The current territory of the Maestrazgo UNESCO Global Geopark has provided fossils that pioneered dinosaur research in Spain. The first Spanish dinosaur, Aragosaurus ischiaticus (published in 1987), five other new genera of dinosaurs and six species were described from fossils found at Geopark sites. These are the sauropod Galveosaurus herreroi (Galvesaurus herreroi) in 2005, the iguanodontians Delapparentia turolensis in 2011 and Iguanodon galvensis in 2015, the basal ornithopod Gideonmantellia amosanjuanae in 2012, and the theropod Camarillasaurus cirugedae in 2014. This makes it one of the most relevant areas in Spain for dinosaur research and has given rise to numerous scientific publications on paleontology and the stratigraphy of the area. It has also led to the construction of several facilities to promote education and geotourism.

    Keywords: Iberian Range, Jurassic, Cretaceous, Geotourism, Geoconservation, Aragón
  • Matija Križnar, Darja Komar *, Mojca Bedjanič, Gerald Hartmann, Aljoša Šafran, Ivan Ocepek Pages 440-446
    The cross-border Geopark Karawanken/ Karavanke was established in 2011 to reflect the diverse geological composition and varied and rich natural and cultural heritage of the area. The wealth of geological heritage is reflected in numerous, already existing geosites, exceptional and unique on a global level, as well as in newly determined mineral and fossil sites. An example of the latter is the fossil site with rare Valanginian-Hauterivian heteromorphic ammonites, located in the SE part of the Karawanken/ Karavanke UNESCO Global Geopark, near Leše village above Prevalje. It is the first and newly discovered locality of heteromorphic ammonites Himantoceras trinodosum Thieuloy, 1964 and Crioceratites cf. nolani Kilian, 1910 in Slovenia. We explore the importance and potential of good cooperation between the local community, paleontologists and other geoscientists, geoheritage (paleontological heritage) conservation and UNESCO Global Geoparks.
    Keywords: Himantoceras, Crioceratites, Valanginian, Hauterivian, Geoheritage, Paleontological geosite, Karawanken, Karavanke UNESCO Global Geopark
  • Stephane Legal *, Pauline Coster Pages 447-453
    The historical stratotype of the Aptian Stage (Cretaceous) was defined in the Luberon UNESCO global geopark in the middle of the 19th century. Due to excessive urbanization launched in the early sixties, the best outcropping conditions are those found at La Tuilière, in the vicinity of Saint-Saturnin-lès-Apt. This is a privileged place, with conservation, educational and valorization measures implemented by the local authorities.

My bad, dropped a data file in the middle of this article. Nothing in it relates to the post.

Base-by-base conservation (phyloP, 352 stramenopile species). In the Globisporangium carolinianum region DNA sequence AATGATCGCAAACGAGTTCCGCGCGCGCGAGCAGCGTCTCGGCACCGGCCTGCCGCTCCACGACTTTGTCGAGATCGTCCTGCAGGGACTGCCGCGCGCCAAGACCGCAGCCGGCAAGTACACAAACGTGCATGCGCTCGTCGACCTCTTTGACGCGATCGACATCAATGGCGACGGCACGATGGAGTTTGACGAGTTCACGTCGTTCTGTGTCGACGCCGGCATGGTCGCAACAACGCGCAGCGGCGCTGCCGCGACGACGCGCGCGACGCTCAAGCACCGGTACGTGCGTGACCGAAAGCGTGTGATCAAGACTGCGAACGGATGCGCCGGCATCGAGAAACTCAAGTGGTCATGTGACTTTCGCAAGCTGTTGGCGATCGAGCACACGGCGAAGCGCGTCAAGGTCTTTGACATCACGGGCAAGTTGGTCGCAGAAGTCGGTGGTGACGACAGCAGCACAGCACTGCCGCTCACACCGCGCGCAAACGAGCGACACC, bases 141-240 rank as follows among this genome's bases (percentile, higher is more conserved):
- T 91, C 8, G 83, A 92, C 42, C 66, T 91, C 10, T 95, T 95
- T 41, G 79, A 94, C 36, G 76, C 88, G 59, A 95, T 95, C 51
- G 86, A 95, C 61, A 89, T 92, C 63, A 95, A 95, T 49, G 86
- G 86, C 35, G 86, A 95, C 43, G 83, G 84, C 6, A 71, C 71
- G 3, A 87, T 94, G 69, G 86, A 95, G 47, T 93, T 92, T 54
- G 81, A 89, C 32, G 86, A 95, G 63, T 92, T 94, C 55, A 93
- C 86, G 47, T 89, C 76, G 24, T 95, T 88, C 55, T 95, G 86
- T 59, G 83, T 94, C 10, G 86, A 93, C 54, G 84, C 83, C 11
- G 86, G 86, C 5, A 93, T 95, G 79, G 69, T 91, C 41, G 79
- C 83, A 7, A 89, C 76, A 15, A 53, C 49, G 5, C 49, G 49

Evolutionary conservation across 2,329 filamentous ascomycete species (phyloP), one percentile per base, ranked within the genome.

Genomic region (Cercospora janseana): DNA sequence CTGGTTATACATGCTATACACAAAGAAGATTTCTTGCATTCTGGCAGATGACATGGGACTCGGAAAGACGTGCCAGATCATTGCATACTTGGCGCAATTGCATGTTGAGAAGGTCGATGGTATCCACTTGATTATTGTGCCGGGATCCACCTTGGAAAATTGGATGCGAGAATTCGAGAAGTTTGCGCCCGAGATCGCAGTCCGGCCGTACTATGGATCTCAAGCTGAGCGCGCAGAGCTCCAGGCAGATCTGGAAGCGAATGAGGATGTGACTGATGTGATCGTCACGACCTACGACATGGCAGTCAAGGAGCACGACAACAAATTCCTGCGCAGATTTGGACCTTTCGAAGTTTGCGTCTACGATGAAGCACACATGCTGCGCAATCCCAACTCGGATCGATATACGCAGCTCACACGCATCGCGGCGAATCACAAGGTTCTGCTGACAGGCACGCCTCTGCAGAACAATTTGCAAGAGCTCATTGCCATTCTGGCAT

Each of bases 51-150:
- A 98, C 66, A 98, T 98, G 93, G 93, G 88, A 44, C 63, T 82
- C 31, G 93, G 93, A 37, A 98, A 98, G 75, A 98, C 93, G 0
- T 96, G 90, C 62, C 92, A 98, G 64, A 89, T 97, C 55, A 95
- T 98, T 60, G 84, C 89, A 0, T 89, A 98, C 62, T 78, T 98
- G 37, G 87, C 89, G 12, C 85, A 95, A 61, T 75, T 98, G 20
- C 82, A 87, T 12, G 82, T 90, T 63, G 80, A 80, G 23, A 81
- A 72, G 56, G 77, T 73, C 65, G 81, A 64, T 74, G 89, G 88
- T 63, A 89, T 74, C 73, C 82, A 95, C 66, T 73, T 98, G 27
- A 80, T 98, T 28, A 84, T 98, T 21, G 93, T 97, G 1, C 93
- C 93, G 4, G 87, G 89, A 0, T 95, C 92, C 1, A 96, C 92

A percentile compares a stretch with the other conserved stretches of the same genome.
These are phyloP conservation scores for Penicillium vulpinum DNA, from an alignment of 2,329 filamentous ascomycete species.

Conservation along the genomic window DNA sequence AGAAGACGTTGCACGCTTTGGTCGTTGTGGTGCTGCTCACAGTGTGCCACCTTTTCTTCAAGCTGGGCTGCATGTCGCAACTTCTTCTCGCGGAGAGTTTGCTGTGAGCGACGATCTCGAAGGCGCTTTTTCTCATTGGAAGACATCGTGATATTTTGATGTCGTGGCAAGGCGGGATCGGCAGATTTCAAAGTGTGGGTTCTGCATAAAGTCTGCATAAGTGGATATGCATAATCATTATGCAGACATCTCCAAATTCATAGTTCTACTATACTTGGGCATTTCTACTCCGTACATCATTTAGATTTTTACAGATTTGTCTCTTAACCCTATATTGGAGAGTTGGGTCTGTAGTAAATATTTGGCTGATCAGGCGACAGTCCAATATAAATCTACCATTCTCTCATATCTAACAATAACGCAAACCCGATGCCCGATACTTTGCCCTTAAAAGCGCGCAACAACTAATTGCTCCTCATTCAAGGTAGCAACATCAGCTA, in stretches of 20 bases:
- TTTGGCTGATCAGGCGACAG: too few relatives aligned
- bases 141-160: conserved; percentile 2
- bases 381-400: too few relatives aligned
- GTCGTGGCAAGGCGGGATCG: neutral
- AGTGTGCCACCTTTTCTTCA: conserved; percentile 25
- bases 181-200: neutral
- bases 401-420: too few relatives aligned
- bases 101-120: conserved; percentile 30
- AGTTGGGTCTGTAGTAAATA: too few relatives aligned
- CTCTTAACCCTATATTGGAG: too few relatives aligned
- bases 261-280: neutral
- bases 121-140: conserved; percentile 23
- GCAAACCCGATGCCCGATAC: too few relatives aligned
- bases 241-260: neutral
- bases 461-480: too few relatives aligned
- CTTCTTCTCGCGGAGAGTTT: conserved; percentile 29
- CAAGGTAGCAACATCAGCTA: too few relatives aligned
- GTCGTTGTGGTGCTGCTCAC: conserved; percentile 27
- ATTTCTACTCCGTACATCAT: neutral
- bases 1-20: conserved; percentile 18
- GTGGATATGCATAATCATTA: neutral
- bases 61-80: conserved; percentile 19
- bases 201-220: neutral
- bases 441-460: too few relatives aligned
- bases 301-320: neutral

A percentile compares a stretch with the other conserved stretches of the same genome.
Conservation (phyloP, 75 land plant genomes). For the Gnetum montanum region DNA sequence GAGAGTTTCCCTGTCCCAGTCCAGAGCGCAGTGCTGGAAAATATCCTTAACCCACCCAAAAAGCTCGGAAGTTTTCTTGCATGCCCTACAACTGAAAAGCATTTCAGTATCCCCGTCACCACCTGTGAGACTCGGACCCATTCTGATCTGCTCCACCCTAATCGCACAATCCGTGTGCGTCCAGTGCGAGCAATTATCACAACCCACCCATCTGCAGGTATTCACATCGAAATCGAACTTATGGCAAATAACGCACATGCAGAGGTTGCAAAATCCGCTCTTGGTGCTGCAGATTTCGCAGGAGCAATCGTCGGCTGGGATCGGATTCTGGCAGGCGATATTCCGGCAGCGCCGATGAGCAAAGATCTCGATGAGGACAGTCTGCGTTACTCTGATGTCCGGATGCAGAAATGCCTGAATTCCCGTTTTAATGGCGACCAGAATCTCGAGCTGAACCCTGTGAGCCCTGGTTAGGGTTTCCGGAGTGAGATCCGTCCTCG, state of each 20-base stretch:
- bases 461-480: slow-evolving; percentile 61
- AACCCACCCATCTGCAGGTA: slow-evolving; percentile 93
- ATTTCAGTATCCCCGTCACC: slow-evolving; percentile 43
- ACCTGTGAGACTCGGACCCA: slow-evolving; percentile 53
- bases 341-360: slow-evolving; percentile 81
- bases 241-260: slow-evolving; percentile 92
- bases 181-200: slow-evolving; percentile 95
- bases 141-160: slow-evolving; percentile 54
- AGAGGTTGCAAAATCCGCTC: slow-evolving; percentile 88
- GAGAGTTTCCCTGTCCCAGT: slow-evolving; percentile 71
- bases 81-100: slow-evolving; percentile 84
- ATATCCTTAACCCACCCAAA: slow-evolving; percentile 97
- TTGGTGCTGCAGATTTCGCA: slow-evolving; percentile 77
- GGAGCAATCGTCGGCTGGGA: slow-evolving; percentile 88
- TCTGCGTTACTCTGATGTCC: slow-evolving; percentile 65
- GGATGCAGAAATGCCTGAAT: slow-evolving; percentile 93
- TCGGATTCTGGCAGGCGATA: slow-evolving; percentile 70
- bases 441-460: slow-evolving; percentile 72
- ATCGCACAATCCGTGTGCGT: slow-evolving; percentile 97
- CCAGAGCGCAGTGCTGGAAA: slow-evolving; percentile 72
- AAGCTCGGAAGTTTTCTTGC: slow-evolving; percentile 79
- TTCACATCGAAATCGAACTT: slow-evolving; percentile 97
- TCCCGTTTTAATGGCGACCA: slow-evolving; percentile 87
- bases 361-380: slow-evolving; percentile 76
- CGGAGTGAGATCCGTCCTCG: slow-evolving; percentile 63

Keywords: Aptian, Geo-education, Conservation, Stratotype
  • Asier Hilario *, Miguel Angel López Horgue, Luis Miguel Agirrezabala Pages 454-458

    The Basque Coast UNESCO Global Geopark is known worldwide for its great thickness of Upper Cretaceous and Paleocene “flysch” formations. The K/Pg and P/E boundaries are among the most popular sites, together with the IUGS-ICS designated Selandian and Thanetian global stratotypes. However, an important section of the sea cliff outcrops is formed by an older and less known Albian “black flysch”. Its tectonic and sedimentological setting is related to the opening and spreading of the floor of the Bay of Biscay, which produced important environmental changes that triggered significant ammonoid bioevents, including the occurrence of large forms. Staff at the Basque Coast UNESCO Global Geopark (UGGp) and experts from the University of the Basque Country have carried out a research and geoconservation project based on a collection of more than 150 large-sized ammonites from a single fossil collector, who had accumulated them over 40 years from a particular location in the geopark cliffs. Integrative study of the sedimentary record and morphologies of the ammonoids collected through the section documents their distribution and evolution.